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Around The Fleet

The Bootcamp Buzz

RTC barbers at the cutting edge of boot camp

Though recruits face many uncertainties upon first arriving to Recruit Training Command, the Navy's only boot camp, there's one thing of which the males can be certain: They will get their heads shaved.


Having the honor of exposing their scalps during this long-standing military rite are six Navy Exchange barbers with 85 years of combined RTC experience among them. Armed with clippers and scissors, the barbers shave, trim and crop a total average of 75 to 100 recruits on an average day, and that number easily climbs to more than 150 on busy days.

"It is repetitive, but there is a tad bit of creativity to the haircuts due to the fact that we cut different ethnic types of hair that create some challenge," said Alvin Tharbs, who has been shaving heads at RTC for 21 years. "And no matter what kind of day we might have, we really want to come here and do our best and make the recruits feel welcome."

In addition to Tharbs, the barbers - who all previously worked as hair stylists in the civilian world -Hyong Davis has been at RTC the longest at 24 years; Pam Kiesgen, 20 years; Brenda Ricker, 15 years; Ricardo Nicholas, five years; and the newest member of the crew, Eren Gonzalez began four months ago.

Photos from RTC's barber shop


Within 12 hours of recruit arrival, the Sailors will be lined up outside the barber shop located in the Golden Thirteen in-processing building.

That initial haircut is to get everyone on the same level; the same playing field. We're a team and need to look uniform all the way around," said Tharbs.


The recruits will see the barbers twice more before graduation as they receive another haircut midway through training and one right before graduation at which point they are allowed to have the top, sides and back all neatly trimmed.

As of January, female recruits no longer are required to have their hair cut. Previously, RTC required all females with long hair to cut it to the lower edge of the uniform collar. Now, female Sailors will have the ability to choose any hairstyle that meets uniform regulations and are taught how to properly wear their hair in a bun. Females requesting a haircut may still receive one.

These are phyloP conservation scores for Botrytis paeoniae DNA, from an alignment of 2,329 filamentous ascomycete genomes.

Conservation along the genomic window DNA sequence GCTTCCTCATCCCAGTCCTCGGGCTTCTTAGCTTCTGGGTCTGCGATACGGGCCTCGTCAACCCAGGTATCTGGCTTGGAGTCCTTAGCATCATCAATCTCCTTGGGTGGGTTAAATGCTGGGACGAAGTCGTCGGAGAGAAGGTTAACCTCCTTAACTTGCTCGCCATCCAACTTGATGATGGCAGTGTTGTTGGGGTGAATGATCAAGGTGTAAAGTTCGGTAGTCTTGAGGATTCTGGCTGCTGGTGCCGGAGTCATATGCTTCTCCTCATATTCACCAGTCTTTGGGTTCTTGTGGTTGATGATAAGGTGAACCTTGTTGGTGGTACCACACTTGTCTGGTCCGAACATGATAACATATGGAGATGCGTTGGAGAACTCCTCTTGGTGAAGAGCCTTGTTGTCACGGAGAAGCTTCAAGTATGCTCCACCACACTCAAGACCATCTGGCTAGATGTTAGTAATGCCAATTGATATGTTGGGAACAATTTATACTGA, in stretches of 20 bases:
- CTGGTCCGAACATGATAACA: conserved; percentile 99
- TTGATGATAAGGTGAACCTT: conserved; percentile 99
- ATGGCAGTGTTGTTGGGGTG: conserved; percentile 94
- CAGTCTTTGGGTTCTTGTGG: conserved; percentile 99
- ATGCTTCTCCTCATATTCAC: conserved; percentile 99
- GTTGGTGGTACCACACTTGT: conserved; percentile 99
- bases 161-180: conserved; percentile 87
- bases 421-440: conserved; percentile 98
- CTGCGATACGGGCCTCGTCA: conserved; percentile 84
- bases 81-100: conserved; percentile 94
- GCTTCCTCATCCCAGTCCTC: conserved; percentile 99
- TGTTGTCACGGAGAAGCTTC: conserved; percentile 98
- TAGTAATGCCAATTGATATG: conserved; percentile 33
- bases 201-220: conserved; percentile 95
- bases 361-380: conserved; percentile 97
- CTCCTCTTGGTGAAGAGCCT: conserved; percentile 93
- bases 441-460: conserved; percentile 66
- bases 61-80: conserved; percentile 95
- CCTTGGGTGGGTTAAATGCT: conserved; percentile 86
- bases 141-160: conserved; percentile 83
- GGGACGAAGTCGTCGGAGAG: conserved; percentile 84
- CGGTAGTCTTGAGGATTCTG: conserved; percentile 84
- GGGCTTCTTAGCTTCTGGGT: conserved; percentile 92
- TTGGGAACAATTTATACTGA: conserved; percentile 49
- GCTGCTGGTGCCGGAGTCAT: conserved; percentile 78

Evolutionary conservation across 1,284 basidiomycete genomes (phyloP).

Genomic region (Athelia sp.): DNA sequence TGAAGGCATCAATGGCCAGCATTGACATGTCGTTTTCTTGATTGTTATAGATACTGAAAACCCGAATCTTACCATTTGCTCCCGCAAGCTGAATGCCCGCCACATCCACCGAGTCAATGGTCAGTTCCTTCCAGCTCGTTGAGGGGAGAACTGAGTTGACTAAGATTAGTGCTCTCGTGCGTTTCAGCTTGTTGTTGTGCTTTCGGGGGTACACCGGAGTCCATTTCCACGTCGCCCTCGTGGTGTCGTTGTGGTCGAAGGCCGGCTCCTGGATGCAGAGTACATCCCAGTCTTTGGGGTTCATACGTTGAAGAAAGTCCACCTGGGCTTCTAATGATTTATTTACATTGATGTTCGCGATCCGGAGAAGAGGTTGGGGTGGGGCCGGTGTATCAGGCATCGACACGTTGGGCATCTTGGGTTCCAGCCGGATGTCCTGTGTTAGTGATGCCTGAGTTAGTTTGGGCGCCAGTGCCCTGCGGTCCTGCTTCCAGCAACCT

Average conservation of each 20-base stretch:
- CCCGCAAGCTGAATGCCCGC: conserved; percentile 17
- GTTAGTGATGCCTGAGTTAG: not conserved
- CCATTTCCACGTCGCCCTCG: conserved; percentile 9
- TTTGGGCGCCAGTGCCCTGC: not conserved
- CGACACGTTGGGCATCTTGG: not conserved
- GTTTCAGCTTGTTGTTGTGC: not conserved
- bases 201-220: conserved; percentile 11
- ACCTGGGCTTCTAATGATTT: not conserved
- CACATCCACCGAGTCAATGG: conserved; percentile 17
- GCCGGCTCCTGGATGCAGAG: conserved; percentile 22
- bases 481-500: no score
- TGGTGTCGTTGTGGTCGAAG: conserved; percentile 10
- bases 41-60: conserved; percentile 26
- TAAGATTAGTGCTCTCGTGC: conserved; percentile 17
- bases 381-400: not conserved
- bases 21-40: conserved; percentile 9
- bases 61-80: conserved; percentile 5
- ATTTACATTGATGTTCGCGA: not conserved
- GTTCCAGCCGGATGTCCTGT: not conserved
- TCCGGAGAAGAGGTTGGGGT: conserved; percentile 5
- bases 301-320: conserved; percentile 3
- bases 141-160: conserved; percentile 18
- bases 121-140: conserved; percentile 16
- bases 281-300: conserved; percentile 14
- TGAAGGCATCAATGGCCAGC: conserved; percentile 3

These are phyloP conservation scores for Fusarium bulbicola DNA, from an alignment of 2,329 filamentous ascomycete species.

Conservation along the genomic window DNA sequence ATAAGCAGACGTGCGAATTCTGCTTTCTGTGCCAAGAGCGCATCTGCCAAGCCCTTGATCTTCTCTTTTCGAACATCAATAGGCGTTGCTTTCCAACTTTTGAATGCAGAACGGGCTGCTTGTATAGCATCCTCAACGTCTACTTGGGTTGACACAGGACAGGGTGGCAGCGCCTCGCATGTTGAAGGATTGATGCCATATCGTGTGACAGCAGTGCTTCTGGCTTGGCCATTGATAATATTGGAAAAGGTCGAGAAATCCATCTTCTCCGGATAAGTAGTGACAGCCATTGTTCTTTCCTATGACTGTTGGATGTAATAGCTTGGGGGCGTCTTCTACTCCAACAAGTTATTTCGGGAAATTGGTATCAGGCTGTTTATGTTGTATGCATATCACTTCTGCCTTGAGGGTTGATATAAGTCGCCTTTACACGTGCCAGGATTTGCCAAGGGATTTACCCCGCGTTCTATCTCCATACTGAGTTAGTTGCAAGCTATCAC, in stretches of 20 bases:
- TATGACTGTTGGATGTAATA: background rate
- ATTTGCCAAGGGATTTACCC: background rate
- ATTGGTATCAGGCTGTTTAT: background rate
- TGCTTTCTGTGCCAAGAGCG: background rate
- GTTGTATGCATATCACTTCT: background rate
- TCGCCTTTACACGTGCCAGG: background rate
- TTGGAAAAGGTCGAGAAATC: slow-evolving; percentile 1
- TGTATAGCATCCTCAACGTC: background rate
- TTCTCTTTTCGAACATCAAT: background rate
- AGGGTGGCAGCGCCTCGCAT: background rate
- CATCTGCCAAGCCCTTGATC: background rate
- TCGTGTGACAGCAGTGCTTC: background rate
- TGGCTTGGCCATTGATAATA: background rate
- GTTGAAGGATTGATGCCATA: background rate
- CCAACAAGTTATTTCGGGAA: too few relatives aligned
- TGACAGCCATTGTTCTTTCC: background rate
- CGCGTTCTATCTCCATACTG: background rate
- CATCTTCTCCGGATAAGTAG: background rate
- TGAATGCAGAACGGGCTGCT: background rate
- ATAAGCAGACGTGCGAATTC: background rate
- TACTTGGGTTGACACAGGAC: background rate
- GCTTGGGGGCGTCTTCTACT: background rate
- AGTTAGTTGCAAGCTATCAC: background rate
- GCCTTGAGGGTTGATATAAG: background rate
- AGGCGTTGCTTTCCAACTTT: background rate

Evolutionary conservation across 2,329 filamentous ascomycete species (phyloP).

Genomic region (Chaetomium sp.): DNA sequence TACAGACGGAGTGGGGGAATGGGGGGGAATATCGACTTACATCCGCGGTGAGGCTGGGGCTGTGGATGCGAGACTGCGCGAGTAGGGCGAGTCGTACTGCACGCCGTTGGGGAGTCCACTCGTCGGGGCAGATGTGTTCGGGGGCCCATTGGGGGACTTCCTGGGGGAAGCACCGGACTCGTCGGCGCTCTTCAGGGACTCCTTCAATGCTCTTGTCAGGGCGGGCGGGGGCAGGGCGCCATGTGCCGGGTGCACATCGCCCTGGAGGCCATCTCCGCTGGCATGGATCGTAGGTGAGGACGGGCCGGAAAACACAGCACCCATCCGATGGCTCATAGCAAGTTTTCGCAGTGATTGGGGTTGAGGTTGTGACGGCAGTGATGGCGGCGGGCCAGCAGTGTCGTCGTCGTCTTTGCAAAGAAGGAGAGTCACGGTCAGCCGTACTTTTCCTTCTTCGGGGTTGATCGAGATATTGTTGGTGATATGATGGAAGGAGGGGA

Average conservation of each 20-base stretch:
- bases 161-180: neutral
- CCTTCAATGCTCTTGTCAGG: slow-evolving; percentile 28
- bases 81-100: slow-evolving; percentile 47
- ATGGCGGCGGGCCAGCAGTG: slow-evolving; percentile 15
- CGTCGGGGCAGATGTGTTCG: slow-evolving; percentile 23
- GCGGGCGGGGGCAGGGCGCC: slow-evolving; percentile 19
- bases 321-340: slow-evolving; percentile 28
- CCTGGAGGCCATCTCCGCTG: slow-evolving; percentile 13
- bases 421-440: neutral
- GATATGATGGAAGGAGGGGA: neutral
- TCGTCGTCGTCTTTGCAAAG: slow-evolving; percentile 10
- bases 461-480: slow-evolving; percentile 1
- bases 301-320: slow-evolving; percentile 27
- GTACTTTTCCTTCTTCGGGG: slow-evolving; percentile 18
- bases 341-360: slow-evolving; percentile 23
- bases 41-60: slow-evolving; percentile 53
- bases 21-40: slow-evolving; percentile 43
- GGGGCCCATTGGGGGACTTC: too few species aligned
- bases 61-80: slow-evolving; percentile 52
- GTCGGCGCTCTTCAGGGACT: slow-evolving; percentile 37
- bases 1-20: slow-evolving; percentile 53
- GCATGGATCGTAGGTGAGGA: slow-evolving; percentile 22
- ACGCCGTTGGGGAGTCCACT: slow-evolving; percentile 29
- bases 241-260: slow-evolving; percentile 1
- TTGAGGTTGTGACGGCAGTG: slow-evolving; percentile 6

"Previously, females didn't have a choice about getting their hair cut and there were a lot of tears," said Tharbs. "The crying has been greatly eliminated because now they have a choice. Those who choose to get their hair cut are volunteering to do so - they're like warriors!"
Although recruits only spend about three minutes in the chair, it's during those few minutes that the barbers make it a point to put them at ease by engaging them in conversation.

"I'm a talker - I find out more about these kids than their parents probably know," said Kiesgen. "We want them to know that when they see us, they can relax, even if only for a moment."

Photos from RTC's barber shop


Nicolas said he listens to the recruits describe their struggles with training and that offers him the opportunity to get them motivated in the few minutes they sit with him.

"I feel like I'm part of this whole operation and somehow, someway, the people that need me always wind up in my chair," said Nicolas. "I have small talk with them to help them find purpose when somewhere along the way they lost [sight] of why they came here."

Although their time is short with the recruits, each barber feels honored to play a role in the boot camp experience.

"Seeing the recruits from when they first get here until they graduate gives me pride as I feel that I had a little hands-on in helping the Navy," said Kiesgen.